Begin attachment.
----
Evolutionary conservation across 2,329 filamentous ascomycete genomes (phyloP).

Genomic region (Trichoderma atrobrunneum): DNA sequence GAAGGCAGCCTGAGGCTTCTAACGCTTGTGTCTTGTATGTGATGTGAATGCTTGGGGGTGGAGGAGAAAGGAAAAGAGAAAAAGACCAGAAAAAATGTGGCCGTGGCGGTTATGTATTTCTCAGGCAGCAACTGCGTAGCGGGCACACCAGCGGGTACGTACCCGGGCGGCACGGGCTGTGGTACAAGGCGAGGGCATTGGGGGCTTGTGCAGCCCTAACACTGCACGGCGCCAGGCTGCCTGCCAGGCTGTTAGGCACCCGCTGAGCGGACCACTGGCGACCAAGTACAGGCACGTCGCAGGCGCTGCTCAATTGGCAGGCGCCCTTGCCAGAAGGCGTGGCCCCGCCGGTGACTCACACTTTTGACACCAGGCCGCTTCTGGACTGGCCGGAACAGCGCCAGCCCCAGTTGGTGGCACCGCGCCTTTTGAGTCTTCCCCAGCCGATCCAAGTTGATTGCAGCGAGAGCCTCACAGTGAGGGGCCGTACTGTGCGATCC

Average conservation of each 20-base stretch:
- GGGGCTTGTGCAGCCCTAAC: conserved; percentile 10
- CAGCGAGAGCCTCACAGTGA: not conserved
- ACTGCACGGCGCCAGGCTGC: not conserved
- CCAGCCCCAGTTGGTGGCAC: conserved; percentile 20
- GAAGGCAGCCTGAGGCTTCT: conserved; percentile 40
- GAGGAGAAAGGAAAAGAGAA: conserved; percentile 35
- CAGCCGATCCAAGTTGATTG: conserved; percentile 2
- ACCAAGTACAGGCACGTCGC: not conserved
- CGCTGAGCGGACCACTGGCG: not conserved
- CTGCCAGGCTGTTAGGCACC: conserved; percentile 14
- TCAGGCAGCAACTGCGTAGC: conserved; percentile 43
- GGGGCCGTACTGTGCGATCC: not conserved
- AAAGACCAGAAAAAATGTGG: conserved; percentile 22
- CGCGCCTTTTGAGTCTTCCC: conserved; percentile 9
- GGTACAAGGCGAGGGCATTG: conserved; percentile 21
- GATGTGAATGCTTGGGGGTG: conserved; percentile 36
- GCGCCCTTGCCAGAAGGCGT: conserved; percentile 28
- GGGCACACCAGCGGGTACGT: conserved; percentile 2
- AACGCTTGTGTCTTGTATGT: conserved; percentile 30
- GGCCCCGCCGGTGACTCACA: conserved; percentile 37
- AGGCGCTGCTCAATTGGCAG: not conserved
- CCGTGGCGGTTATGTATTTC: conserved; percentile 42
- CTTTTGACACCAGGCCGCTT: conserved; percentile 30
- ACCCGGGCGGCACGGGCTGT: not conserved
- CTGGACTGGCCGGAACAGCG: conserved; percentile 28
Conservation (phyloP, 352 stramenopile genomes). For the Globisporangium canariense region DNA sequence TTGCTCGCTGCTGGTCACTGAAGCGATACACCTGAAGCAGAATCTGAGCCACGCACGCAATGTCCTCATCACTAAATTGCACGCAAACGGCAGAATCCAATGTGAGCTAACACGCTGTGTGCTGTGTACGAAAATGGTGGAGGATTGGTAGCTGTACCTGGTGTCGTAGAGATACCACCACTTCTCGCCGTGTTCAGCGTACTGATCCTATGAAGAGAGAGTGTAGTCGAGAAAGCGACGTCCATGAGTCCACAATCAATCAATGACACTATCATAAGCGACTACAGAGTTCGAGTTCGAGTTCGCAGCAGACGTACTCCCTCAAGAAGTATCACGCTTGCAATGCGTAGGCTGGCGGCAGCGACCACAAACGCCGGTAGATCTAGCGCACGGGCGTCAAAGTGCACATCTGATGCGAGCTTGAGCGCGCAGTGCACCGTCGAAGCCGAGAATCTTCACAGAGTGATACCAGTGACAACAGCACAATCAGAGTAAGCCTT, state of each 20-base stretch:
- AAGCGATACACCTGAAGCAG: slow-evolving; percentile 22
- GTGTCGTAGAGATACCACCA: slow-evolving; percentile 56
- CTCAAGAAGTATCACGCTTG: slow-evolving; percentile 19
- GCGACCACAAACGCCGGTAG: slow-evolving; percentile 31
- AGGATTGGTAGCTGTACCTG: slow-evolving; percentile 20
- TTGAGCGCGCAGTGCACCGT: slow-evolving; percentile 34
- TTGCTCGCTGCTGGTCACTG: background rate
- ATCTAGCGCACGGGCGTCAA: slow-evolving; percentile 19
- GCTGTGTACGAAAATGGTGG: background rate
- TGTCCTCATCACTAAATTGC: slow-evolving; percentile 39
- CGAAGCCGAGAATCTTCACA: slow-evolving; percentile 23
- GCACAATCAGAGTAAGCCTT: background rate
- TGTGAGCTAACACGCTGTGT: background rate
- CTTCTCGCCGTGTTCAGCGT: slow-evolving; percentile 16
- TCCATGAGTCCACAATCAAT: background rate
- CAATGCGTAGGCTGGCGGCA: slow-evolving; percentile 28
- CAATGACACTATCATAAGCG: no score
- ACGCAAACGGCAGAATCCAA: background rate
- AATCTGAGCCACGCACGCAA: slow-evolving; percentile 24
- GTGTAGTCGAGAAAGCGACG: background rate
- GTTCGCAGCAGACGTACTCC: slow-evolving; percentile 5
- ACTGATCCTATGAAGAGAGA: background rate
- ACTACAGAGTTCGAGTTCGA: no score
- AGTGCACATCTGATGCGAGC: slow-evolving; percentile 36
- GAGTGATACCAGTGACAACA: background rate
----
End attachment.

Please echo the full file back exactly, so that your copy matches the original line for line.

Evolutionary conservation across 2,329 filamentous ascomycete genomes (phyloP).

Genomic region (Trichoderma atrobrunneum): DNA sequence GAAGGCAGCCTGAGGCTTCTAACGCTTGTGTCTTGTATGTGATGTGAATGCTTGGGGGTGGAGGAGAAAGGAAAAGAGAAAAAGACCAGAAAAAATGTGGCCGTGGCGGTTATGTATTTCTCAGGCAGCAACTGCGTAGCGGGCACACCAGCGGGTACGTACCCGGGCGGCACGGGCTGTGGTACAAGGCGAGGGCATTGGGGGCTTGTGCAGCCCTAACACTGCACGGCGCCAGGCTGCCTGCCAGGCTGTTAGGCACCCGCTGAGCGGACCACTGGCGACCAAGTACAGGCACGTCGCAGGCGCTGCTCAATTGGCAGGCGCCCTTGCCAGAAGGCGTGGCCCCGCCGGTGACTCACACTTTTGACACCAGGCCGCTTCTGGACTGGCCGGAACAGCGCCAGCCCCAGTTGGTGGCACCGCGCCTTTTGAGTCTTCCCCAGCCGATCCAAGTTGATTGCAGCGAGAGCCTCACAGTGAGGGGCCGTACTGTGCGATCC

Average conservation of each 20-base stretch:
- GGGGCTTGTGCAGCCCTAAC: conserved; percentile 10
- CAGCGAGAGCCTCACAGTGA: not conserved
- ACTGCACGGCGCCAGGCTGC: not conserved
- CCAGCCCCAGTTGGTGGCAC: conserved; percentile 20
- GAAGGCAGCCTGAGGCTTCT: conserved; percentile 40
- GAGGAGAAAGGAAAAGAGAA: conserved; percentile 35
- CAGCCGATCCAAGTTGATTG: conserved; percentile 2
- ACCAAGTACAGGCACGTCGC: not conserved
- CGCTGAGCGGACCACTGGCG: not conserved
- CTGCCAGGCTGTTAGGCACC: conserved; percentile 14
- TCAGGCAGCAACTGCGTAGC: conserved; percentile 43
- GGGGCCGTACTGTGCGATCC: not conserved
- AAAGACCAGAAAAAATGTGG: conserved; percentile 22
- CGCGCCTTTTGAGTCTTCCC: conserved; percentile 9
- GGTACAAGGCGAGGGCATTG: conserved; percentile 21
- GATGTGAATGCTTGGGGGTG: conserved; percentile 36
- GCGCCCTTGCCAGAAGGCGT: conserved; percentile 28
- GGGCACACCAGCGGGTACGT: conserved; percentile 2
- AACGCTTGTGTCTTGTATGT: conserved; percentile 30
- GGCCCCGCCGGTGACTCACA: conserved; percentile 37
- AGGCGCTGCTCAATTGGCAG: not conserved
- CCGTGGCGGTTATGTATTTC: conserved; percentile 42
- CTTTTGACACCAGGCCGCTT: conserved; percentile 30
- ACCCGGGCGGCACGGGCTGT: not conserved
- CTGGACTGGCCGGAACAGCG: conserved; percentile 28
Conservation (phyloP, 352 stramenopile genomes). For the Globisporangium canariense region DNA sequence TTGCTCGCTGCTGGTCACTGAAGCGATACACCTGAAGCAGAATCTGAGCCACGCACGCAATGTCCTCATCACTAAATTGCACGCAAACGGCAGAATCCAATGTGAGCTAACACGCTGTGTGCTGTGTACGAAAATGGTGGAGGATTGGTAGCTGTACCTGGTGTCGTAGAGATACCACCACTTCTCGCCGTGTTCAGCGTACTGATCCTATGAAGAGAGAGTGTAGTCGAGAAAGCGACGTCCATGAGTCCACAATCAATCAATGACACTATCATAAGCGACTACAGAGTTCGAGTTCGAGTTCGCAGCAGACGTACTCCCTCAAGAAGTATCACGCTTGCAATGCGTAGGCTGGCGGCAGCGACCACAAACGCCGGTAGATCTAGCGCACGGGCGTCAAAGTGCACATCTGATGCGAGCTTGAGCGCGCAGTGCACCGTCGAAGCCGAGAATCTTCACAGAGTGATACCAGTGACAACAGCACAATCAGAGTAAGCCTT, state of each 20-base stretch:
- AAGCGATACACCTGAAGCAG: slow-evolving; percentile 22
- GTGTCGTAGAGATACCACCA: slow-evolving; percentile 56
- CTCAAGAAGTATCACGCTTG: slow-evolving; percentile 19
- GCGACCACAAACGCCGGTAG: slow-evolving; percentile 31
- AGGATTGGTAGCTGTACCTG: slow-evolving; percentile 20
- TTGAGCGCGCAGTGCACCGT: slow-evolving; percentile 34
- TTGCTCGCTGCTGGTCACTG: background rate
- ATCTAGCGCACGGGCGTCAA: slow-evolving; percentile 19
- GCTGTGTACGAAAATGGTGG: background rate
- TGTCCTCATCACTAAATTGC: slow-evolving; percentile 39
- CGAAGCCGAGAATCTTCACA: slow-evolving; percentile 23
- GCACAATCAGAGTAAGCCTT: background rate
- TGTGAGCTAACACGCTGTGT: background rate
- CTTCTCGCCGTGTTCAGCGT: slow-evolving; percentile 16
- TCCATGAGTCCACAATCAAT: background rate
- CAATGCGTAGGCTGGCGGCA: slow-evolving; percentile 28
- CAATGACACTATCATAAGCG: no score
- ACGCAAACGGCAGAATCCAA: background rate
- AATCTGAGCCACGCACGCAA: slow-evolving; percentile 24
- GTGTAGTCGAGAAAGCGACG: background rate
- GTTCGCAGCAGACGTACTCC: slow-evolving; percentile 5
- ACTGATCCTATGAAGAGAGA: background rate
- ACTACAGAGTTCGAGTTCGA: no score
- AGTGCACATCTGATGCGAGC: slow-evolving; percentile 36
- GAGTGATACCAGTGACAACA: background rate